Can the coronavirus spread in pool water? What to know as summer approaches

With summer approaching, a dip in a crisp pool is all one needs to cool off on a hot day. But can the novel coronavirus spread in pool water?

In addition to inhaling an infected person’s respiratory droplets or contracting the virus from an asymptomatic carrier, preliminary research shows that the novel virus can last on surfaces for days, and can remain in the air for hours. Other studies have shown the human eyes are particularly susceptible to the virus. It seems the ways in which the virus can spread are endless — but thankfully, pool water is likely not a vector of transmission, according to the Centers for Disease Control and Prevention (CDC), that is.

“There is no evidence that the virus that causes COVID-19 can be spread to people through the water in pools, hot tubs, spas, or water play areas,” the federal agency states, noting that “Proper operation and maintenance (including disinfection with chlorine and bromine) of these facilities should inactivate the virus in the water.”

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Though the water itself may not be a method of transmission, those who swim in the pool — especially if it’s a public one — could be. That’s why community pools in some states will not open this summer.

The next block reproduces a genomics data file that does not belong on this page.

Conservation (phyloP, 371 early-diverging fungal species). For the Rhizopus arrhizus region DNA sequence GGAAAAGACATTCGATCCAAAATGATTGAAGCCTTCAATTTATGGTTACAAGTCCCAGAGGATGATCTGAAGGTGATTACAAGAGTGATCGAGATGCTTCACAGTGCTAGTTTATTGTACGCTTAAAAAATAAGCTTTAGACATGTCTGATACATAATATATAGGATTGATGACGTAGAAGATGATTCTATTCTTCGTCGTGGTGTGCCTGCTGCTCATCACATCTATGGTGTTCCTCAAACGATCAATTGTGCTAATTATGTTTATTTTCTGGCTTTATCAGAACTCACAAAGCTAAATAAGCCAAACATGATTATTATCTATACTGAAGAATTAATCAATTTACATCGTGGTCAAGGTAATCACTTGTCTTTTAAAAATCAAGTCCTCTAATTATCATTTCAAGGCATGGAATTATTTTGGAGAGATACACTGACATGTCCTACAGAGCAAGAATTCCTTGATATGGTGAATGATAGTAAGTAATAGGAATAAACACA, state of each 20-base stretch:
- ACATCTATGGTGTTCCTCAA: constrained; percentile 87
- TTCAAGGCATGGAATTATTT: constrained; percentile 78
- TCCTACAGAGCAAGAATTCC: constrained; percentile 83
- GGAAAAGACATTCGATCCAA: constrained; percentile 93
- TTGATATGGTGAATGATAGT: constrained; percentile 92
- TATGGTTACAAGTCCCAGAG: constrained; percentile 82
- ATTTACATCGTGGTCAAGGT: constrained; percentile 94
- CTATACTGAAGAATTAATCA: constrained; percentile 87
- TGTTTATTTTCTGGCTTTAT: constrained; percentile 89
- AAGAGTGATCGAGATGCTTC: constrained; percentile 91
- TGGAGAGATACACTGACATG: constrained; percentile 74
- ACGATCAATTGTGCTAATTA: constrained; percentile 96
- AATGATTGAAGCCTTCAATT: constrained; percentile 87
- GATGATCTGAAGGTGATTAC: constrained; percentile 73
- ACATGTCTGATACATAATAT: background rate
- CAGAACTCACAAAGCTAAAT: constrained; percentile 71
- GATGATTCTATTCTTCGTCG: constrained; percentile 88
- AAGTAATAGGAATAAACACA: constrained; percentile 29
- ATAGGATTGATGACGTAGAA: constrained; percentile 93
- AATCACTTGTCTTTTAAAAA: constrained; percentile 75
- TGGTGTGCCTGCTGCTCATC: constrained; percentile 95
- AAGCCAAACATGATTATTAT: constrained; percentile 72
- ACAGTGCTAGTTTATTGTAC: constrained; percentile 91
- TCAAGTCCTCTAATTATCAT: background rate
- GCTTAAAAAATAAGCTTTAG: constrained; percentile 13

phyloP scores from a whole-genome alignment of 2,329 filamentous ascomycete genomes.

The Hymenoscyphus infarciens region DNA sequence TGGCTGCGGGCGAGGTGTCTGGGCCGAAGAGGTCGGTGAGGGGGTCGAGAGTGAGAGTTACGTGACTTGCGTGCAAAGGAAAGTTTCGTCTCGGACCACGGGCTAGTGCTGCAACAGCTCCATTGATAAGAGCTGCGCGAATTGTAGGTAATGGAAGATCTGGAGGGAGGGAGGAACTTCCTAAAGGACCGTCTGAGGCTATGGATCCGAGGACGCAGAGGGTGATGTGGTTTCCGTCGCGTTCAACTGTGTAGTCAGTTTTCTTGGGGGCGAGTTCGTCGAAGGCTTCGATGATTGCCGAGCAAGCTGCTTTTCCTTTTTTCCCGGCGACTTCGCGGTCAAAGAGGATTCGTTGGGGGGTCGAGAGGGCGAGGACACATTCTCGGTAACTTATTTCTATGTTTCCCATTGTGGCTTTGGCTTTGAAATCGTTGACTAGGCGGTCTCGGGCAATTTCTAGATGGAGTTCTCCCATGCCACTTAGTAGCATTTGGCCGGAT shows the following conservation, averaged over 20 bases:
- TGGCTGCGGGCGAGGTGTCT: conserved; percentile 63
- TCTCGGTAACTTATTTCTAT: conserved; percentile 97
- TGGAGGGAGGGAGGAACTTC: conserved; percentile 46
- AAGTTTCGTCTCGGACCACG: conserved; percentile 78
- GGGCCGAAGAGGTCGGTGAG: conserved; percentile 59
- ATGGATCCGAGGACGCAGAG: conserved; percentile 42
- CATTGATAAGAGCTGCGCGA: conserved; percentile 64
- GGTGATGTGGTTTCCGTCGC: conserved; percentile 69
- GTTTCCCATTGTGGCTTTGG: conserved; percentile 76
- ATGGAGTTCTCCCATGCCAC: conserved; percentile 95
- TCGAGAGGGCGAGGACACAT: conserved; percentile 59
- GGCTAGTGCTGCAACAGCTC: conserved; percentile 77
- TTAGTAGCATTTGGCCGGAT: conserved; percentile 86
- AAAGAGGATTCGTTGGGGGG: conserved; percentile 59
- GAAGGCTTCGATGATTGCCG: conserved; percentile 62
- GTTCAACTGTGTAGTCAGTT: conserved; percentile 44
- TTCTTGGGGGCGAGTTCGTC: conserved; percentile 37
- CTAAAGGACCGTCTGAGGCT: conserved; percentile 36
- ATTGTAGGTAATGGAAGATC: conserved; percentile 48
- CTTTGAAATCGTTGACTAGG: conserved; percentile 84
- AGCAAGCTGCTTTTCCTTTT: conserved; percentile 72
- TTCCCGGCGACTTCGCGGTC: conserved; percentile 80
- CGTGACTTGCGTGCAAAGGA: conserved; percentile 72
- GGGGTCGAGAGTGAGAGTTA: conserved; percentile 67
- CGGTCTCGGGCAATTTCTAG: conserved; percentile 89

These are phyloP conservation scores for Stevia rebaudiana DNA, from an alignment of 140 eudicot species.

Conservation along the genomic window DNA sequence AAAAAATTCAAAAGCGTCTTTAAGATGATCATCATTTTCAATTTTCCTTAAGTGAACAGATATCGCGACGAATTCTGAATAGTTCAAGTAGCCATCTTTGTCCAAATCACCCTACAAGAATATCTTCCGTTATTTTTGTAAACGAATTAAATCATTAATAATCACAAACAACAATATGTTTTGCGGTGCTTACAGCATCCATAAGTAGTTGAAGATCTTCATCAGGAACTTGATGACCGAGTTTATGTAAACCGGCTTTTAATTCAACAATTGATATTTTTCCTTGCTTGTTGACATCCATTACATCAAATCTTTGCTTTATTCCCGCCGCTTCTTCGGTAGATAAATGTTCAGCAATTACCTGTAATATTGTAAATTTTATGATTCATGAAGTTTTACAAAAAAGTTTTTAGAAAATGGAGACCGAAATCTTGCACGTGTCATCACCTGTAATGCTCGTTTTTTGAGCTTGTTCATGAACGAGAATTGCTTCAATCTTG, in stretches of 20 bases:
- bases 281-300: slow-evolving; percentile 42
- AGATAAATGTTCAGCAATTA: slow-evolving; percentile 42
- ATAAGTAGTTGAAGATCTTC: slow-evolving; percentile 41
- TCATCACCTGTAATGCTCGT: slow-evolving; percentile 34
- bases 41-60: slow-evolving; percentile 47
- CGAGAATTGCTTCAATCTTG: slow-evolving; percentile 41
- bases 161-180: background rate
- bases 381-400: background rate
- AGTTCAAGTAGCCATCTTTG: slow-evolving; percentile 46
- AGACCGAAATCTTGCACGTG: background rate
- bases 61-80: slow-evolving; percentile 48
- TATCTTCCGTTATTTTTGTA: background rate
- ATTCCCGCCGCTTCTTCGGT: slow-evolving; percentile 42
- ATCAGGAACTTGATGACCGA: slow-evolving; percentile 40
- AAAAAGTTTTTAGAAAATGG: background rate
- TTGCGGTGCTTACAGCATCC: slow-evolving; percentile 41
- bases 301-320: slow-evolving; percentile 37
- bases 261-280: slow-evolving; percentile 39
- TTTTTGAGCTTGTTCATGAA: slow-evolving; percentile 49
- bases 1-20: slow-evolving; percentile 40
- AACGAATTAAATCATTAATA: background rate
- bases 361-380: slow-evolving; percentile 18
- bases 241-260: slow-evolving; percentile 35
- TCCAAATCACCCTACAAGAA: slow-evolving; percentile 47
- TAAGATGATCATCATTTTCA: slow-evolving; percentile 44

Tennessee State Parks, for instance, announced this week that all of its swimming pools will remain closed throughout the season.

“COVID-19 presents unique challenges for managing pools. Pools are confined spaces not conducive to social distancing,” reads a statement from Tennessee State Parks. “The very nature of lifeguarding requires close contact with pool users and creates the potential for unnecessary risk in life-saving situations. We apologize for this inconvenience and look forward to the next opportunity we have to reopen pool facilities for your enjoyment.”

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That said, the CDC offers interim guidance for businesses and employers for cleaning and disinfecting community facilities, which includes advice for community pools, hot tubs, spas, and water play areas.

“Everyone should follow local and state guidance that may determine when and how recreational water facilities may operate,” the CDC advises.

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